IS IT FEASIBLE TO INTRODUCE A DISTANCE-BASED ROAD USER TAX FOR THE HAULAGE INDUSTRY IN THE UK?

Following the publication of the UK Government's White Paper on Integrated Transport in July 1998 and a shift in emphasis by Local Authorities away from road building to demand management techniques, the current trend is to a balanced approach, where the use of road-space may be charged to vehicle drivers, i.e. road users pay to use (at least some) roads, just as public transport passengers pay each time they travel. Key to this is the introduction of some form of system to support road-user charging or vehicle access control. In urban areas this may be achieved using paper licenses (as in Singapore, 1975-1998), electronic (microwave) tags and transponders (as in Trondheim and Oslo, Norway, and in Singapore since 1998) or by the use of automatic video-based number-plate recognition (ANPR) as being implemented in London in 2003. Indeed the Transport Act 2000 empowered local authorities to introduce either road-user charging schemes of workplace parking schemes and significantly allowed the local authority to retain the raised revenue to invest in the local transport network, infrastructure and most importantly provision of high quality public transport. This carrot and stick approach to transport has led to at least 20 UK Cities and regions to seriously consider the implementation of some form of Road User Charging, with the first scheme in Durham going live in the summer of 2002.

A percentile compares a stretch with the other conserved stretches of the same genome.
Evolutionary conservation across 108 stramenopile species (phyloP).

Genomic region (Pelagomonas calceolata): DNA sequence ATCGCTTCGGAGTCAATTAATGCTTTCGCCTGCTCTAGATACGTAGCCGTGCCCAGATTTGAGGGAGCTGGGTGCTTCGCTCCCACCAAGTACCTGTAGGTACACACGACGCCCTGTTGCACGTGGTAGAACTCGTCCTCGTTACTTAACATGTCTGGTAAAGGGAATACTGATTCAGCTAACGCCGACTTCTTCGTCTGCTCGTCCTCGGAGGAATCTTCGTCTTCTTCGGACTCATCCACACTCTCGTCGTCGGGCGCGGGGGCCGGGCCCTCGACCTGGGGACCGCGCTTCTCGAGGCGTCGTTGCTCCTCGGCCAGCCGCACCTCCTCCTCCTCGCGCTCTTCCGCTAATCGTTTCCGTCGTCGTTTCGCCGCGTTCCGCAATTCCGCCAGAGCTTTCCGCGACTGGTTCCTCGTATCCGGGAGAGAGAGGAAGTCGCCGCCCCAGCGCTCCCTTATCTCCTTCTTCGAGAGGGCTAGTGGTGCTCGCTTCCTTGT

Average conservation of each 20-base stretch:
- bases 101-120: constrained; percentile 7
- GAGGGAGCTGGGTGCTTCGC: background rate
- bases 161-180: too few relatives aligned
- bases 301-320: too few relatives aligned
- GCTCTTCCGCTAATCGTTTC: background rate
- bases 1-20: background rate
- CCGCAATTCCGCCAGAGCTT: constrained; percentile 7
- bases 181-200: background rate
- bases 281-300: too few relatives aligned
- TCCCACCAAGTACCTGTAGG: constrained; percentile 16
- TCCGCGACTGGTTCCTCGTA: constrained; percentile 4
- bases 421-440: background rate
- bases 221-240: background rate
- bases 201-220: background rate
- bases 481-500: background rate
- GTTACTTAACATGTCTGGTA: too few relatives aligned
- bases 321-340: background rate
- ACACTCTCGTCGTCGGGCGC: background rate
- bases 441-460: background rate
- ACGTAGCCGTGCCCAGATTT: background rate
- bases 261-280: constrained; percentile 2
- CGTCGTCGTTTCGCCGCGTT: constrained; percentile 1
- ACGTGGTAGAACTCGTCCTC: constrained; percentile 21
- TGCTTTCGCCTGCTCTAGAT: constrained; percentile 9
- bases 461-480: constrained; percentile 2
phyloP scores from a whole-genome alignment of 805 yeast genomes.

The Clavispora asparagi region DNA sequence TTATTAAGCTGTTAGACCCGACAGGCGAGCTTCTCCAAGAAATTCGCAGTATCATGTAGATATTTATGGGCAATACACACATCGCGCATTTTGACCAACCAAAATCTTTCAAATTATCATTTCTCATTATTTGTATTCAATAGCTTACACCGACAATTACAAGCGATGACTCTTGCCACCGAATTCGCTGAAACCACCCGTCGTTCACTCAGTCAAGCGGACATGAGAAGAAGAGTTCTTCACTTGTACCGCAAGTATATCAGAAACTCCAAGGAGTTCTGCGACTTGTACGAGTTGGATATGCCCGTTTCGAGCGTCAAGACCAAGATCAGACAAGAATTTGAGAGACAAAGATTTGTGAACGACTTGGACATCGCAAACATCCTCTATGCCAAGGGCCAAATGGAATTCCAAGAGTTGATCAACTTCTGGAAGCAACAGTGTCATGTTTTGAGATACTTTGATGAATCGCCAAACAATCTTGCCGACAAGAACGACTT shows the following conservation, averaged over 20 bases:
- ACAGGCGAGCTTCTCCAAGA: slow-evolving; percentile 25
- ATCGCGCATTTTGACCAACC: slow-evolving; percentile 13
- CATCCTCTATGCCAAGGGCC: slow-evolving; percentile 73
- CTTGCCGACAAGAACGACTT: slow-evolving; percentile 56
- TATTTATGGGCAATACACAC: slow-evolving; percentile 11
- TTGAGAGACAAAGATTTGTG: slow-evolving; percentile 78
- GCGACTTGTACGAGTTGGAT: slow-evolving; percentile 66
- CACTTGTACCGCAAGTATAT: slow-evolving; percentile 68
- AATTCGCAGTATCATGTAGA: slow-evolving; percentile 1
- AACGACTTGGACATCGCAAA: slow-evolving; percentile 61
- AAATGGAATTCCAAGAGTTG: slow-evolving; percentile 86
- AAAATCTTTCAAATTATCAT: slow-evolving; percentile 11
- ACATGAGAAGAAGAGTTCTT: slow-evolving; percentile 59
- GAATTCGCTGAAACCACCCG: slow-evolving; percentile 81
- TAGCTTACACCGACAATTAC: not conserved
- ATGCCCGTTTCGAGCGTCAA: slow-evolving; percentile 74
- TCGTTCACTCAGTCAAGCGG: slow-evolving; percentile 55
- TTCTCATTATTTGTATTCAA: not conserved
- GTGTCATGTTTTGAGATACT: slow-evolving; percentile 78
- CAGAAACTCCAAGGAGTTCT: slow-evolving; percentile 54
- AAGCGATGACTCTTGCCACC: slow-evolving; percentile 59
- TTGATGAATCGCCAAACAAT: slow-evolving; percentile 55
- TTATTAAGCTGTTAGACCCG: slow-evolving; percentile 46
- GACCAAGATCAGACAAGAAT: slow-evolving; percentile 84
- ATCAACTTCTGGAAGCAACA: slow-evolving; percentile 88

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    ITS America

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  • Authors:
    • Blythe, P
  • Conference:
  • Publication Date: 2002

Language

  • English

Media Info

  • Pagination: 2p

Subject/Index Terms

Filing Info

  • Accession Number: 00960188
  • Record Type: Publication
  • Files: TRIS
  • Created Date: Jul 2 2003 12:00AM